Over the last few decades, product makers have continuously adapted devices to meet a dynamic array of ever-changing human needs. We’ve made things smaller, lighter, more responsive, more inclusive. We’ve integrated sensory inputs and designed intelligent programs to support your ability to achieve with efficiency and elegance.
As both the rhythms of daily life and notions of productivity continue to change, we’ve been asking ourselves: How can we empower people to more fluidly navigate between creation and consumption, professional and personal?
Today’s release of the Microsoft Surface Duo — a dual-screen mobile device with experiences crafted specifically for this form factor — is one way we’re exploring these questions. …
Productivity is personal.
Who we are as human beings deeply influences productivity as both a process and an outcome. Our values and beliefs, the needs of our families, our personalities and preferences, how energized or deflated we feel when seeing our Calendars or To Dos — these are key facets of productivity.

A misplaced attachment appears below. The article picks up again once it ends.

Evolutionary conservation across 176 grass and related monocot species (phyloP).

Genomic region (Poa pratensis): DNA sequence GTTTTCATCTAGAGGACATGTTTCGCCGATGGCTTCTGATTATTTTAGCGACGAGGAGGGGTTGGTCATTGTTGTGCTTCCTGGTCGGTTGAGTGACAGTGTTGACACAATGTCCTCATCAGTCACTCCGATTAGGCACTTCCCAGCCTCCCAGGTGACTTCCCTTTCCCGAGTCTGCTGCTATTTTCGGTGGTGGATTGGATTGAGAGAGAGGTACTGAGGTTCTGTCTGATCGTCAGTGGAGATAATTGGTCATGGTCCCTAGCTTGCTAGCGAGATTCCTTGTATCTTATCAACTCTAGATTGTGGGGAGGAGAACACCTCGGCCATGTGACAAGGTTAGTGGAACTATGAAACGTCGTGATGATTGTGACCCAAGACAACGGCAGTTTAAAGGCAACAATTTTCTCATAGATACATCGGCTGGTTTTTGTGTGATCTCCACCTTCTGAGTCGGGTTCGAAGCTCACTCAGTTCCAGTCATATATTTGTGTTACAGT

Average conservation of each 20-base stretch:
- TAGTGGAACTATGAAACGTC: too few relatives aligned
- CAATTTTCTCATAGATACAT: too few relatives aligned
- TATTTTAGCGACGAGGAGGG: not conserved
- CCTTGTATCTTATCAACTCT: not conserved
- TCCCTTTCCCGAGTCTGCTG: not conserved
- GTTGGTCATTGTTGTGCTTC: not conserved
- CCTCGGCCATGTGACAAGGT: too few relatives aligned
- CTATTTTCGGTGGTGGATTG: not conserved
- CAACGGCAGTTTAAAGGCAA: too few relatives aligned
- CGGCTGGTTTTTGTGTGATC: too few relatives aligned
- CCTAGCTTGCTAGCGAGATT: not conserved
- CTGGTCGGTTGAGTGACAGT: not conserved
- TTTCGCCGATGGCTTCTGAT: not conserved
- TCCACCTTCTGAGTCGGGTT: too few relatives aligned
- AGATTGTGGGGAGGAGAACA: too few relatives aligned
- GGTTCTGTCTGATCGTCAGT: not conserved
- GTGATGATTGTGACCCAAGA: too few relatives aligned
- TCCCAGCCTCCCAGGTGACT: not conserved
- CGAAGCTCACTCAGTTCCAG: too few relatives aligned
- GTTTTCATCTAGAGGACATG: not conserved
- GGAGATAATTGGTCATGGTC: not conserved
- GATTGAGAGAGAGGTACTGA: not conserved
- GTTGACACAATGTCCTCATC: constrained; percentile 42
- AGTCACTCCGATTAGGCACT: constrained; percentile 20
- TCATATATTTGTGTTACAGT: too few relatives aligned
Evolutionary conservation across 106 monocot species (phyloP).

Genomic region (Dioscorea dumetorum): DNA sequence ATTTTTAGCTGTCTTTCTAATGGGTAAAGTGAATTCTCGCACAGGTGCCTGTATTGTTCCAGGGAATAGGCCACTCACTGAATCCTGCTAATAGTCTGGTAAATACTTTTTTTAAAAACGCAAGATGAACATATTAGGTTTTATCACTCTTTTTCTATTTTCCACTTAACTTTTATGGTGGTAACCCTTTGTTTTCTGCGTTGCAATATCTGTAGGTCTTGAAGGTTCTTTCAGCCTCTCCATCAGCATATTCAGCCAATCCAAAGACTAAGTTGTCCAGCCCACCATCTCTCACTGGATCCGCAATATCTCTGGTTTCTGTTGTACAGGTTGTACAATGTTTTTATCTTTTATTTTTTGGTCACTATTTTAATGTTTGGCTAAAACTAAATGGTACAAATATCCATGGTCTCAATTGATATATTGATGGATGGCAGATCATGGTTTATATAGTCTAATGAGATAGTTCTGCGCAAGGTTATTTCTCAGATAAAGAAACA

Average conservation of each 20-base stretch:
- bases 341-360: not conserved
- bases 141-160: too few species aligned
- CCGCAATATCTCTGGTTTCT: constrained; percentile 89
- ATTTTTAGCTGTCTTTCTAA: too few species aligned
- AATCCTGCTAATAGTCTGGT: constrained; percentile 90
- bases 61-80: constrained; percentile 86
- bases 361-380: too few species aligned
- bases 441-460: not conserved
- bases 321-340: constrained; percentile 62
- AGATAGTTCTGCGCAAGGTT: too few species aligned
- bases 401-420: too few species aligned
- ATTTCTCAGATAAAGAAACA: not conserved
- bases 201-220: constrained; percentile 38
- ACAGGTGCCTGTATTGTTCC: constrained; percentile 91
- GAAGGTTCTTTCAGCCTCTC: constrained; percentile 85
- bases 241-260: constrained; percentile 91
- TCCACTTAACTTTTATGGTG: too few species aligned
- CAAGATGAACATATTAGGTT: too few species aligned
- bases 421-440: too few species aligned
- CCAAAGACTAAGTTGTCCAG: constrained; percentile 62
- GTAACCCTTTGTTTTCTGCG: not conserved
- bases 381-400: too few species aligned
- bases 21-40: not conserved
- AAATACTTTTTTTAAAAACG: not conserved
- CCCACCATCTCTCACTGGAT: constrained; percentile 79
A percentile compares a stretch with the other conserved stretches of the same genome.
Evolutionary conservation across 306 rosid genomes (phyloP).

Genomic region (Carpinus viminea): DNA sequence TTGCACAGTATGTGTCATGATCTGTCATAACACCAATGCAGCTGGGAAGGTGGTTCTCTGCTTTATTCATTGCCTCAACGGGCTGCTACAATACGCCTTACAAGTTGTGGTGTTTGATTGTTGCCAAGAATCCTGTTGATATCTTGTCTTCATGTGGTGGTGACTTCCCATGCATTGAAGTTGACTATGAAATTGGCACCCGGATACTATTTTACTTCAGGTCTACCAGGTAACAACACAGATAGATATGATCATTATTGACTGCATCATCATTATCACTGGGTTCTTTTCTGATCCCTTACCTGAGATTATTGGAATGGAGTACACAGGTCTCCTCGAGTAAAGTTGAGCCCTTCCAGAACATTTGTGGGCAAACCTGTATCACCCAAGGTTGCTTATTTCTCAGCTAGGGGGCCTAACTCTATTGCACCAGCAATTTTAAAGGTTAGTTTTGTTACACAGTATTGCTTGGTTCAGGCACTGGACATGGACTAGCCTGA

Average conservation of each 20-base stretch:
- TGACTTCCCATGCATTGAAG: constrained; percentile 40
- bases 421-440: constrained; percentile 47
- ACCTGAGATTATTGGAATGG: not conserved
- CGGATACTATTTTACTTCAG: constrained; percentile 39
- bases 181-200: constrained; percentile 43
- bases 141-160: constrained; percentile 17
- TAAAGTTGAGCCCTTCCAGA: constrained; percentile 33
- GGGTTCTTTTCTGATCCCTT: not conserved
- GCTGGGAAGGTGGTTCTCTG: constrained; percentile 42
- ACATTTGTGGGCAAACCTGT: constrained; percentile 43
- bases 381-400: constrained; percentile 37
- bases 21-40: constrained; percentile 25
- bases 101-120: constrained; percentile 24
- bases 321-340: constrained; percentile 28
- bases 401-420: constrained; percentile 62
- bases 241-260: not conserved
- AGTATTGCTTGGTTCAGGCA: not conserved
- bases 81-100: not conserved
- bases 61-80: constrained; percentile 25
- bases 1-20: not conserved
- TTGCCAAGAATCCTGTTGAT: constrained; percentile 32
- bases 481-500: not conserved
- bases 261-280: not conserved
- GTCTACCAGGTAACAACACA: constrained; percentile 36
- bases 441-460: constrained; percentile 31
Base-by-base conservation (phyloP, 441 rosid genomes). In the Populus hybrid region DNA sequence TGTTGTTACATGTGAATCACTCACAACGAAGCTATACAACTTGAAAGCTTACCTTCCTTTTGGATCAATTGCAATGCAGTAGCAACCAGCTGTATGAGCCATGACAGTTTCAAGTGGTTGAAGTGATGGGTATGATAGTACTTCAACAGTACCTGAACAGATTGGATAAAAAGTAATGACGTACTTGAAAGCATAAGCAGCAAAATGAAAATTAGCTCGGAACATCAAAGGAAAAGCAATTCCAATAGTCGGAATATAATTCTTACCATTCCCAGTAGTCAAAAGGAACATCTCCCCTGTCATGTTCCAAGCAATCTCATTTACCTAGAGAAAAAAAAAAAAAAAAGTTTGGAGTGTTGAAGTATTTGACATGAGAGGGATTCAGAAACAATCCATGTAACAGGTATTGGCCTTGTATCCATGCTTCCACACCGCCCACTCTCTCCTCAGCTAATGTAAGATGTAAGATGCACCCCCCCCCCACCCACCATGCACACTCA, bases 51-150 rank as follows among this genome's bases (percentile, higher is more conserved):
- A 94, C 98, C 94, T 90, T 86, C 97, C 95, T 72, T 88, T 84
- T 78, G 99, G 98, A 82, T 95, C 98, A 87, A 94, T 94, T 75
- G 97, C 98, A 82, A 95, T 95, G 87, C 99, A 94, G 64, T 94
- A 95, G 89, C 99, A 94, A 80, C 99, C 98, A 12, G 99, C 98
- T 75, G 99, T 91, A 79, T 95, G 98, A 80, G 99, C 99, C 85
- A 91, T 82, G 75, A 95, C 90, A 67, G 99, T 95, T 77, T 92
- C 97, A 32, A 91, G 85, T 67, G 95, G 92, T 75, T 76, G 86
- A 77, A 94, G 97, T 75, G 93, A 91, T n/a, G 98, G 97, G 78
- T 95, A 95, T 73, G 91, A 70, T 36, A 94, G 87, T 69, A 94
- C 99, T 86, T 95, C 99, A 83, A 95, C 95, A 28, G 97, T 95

And because nobody knows your external circumstances or inner emotional state better than you, achievement needs to happen on your terms to be sustainable. …
Co-authored with Deepak Menon, Partner Director of Design at Microsoft India
Over 3 billion smartphone owners across the world use their devices to get things done in a matter of seconds. With the rise of smartphone use and the increase in global connectivity, we wanted to reimagine how people can efficiently and intuitively get work done on a phone or tablet.
Our designers and researchers from around the world convened in a metaphorical global huddle to learn how our customers use these micro-moments and to develop a mobile-focused design strategy for the new Office app on iOS and Android.
We studied customers in mobile-first and mobile-only markets to understand how people organically use their phones to create content and complete tasks. We observed people who were inherently on the go, like students, and looked at how they used their phones to efficiently complete tasks. We also studied people who were never at a desk, like shop floor workers, and noted how they got work done without a computer. …